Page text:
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Publication Date

5-2021

Abstract

Introduction: Children with cerebral palsy (CP) often undergo musculoskeletal surgeries throughout their developmental years. Historically, standard of treatment for these patients utilizes an epidural catheter post-operatively along with valium and narcotic as needed for analgesia. Epidural catheter placement in this patient population may not always possible or safe, and having an epidural catheter may decrease mobility and prevent the initiation of physical therapy. In a collaborative effort to improve the patient experience, an enhanced recovery after surgery (ERAS) protocol was developed utilizing peripheral nerve blocks instead of epidural catheters. We hypothesize that by eliminating the use of epidural catheters, patients will be able to be mobilized earlier, pass physical therapy sooner and as a result have a decreased length of hospital stay.

Methods: This IRB approved cohort study has a primary objective of assessing the effectiveness of our ERAS protocol versus non-ERAS in CP patients undergoing bilateral multilevel lower extremity surgeries. 10 consecutive CP patients from June to Sept 2021 undergoing surgery were compared with controls from 2018 to 2020 matched by Gross Motor Function Classification System (GMFCS) score, procedure performed and age. Data collected included type regional/neuraxial anesthesia performed, post-operative need for patient-controlled anesthesia (PCA), narcotic use, valium use, and length of stay.

Results: There were 10 patients in both the control group and the ERAS group. The average GMFCS in the control and ERAS group was 4.20. Post-operative narcotic use in morphine equivalents in the ERAS group was 0.26 mg/kg compared to 0.54 mg/kg in the control group. Post-operative valium use was 0.64 mg/kg in the ERAS group versus 0.60 mg/kg in the control group. Post-operative need for a PCA was zero in the ERAS group compared to 4 in the control group. Post-operative discharge from physical therapy was 1.70 days in the ERAS group versus 2.44 days in the control group. Length of stay was on average 2.20 days in the ERAS group compared to 3.00 days in the control group. (Table 1)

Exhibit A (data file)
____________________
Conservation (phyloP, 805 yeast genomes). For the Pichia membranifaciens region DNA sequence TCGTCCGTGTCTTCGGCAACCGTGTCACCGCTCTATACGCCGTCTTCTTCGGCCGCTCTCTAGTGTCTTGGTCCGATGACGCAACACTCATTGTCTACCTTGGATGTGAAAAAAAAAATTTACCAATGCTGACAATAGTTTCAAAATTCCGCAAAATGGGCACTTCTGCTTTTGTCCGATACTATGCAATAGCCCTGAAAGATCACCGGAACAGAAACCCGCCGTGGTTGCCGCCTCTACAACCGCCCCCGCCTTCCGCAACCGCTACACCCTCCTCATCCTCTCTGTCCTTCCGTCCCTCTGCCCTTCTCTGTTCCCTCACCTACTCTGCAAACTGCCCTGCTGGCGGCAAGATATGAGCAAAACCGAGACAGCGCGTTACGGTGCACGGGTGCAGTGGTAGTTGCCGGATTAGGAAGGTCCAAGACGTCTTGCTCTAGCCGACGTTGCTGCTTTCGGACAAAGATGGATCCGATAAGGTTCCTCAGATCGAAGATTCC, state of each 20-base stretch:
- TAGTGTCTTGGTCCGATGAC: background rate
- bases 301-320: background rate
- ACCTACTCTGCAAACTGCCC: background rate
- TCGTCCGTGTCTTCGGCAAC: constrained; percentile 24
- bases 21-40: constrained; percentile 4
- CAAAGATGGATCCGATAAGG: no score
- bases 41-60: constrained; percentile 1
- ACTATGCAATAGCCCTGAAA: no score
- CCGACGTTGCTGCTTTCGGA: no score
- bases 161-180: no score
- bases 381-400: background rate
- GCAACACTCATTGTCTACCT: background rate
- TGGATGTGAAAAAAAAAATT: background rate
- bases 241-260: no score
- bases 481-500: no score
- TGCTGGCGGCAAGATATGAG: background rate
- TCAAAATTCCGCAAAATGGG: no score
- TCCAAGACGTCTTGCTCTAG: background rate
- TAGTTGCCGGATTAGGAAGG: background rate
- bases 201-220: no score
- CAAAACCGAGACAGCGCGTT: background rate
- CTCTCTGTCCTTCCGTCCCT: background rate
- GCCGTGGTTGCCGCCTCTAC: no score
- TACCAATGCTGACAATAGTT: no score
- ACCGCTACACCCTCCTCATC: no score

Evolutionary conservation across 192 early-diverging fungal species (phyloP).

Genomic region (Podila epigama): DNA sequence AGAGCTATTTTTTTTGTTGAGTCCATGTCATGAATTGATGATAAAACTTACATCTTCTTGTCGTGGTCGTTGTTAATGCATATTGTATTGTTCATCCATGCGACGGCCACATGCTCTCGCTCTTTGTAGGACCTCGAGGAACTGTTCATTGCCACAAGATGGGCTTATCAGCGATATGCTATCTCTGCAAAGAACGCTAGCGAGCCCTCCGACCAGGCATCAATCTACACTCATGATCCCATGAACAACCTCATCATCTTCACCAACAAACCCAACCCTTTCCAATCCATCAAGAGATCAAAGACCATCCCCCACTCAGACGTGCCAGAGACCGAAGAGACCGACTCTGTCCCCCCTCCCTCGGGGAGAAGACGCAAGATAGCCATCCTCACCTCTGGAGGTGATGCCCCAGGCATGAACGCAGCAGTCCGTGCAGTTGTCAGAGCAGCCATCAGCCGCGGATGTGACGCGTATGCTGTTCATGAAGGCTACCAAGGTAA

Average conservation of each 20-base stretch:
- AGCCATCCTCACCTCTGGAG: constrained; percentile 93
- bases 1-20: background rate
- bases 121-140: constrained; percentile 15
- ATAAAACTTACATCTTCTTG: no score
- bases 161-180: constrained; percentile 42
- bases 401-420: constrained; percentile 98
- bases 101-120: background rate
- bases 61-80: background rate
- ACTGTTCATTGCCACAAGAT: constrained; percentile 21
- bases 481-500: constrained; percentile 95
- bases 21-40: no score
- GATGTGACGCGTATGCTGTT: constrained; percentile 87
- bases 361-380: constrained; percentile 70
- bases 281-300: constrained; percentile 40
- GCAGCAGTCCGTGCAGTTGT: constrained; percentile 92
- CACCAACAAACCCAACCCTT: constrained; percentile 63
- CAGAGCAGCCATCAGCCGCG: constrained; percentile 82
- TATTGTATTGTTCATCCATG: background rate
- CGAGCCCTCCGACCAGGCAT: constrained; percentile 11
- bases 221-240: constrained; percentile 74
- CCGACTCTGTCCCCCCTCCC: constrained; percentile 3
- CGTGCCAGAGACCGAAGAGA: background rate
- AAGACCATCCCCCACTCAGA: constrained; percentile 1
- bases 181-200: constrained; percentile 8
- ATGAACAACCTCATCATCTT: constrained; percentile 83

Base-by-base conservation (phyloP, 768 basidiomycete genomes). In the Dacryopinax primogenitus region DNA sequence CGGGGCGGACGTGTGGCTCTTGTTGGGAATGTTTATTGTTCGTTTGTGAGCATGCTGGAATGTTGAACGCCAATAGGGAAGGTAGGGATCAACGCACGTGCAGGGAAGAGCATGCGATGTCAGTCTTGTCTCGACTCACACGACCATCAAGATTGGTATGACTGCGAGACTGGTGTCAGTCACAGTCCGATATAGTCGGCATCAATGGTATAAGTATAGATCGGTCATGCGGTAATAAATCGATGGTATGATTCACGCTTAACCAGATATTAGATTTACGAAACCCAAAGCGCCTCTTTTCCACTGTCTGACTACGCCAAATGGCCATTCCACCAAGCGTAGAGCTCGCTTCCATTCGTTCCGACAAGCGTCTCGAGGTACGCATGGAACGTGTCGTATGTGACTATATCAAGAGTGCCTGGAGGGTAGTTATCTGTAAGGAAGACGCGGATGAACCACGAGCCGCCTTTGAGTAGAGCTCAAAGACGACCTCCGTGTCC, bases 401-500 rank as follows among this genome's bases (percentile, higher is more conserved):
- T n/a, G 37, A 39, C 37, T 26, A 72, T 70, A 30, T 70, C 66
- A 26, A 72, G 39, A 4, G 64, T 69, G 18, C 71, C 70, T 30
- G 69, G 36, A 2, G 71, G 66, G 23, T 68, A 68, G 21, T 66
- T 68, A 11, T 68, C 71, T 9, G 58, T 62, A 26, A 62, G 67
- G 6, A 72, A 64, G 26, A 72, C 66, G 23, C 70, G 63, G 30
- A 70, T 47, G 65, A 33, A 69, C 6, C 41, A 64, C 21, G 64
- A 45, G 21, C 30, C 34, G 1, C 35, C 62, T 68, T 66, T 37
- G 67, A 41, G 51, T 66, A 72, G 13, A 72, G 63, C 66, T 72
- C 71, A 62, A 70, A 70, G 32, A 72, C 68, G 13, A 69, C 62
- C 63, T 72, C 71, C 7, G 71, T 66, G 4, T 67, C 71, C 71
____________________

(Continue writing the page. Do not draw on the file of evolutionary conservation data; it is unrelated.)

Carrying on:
Conclusion: The primary difference for a patient in the ERAS pathway is receiving peripheral nerve blocks instead of an epidural catheter. In the ERAS group there was a decrease in the post-operative narcotic consumption and the average length of stay. By replacing an indwelling epidural catheter with regional anesthesia peripheral nerve blocks at the beginning of the surgery, this ERAS protocol has the potential to improve patient outcomes and improve the patient/family experience.

Document Type

Poster

Enhanced Recovery After Surgery (ERAS) Vs Traditional Care In Pediatric Cerebral Palsy Patients Undergoing Bilateral Multilevel Lower Extremity Orthopedic Surgery: A Pilot Study

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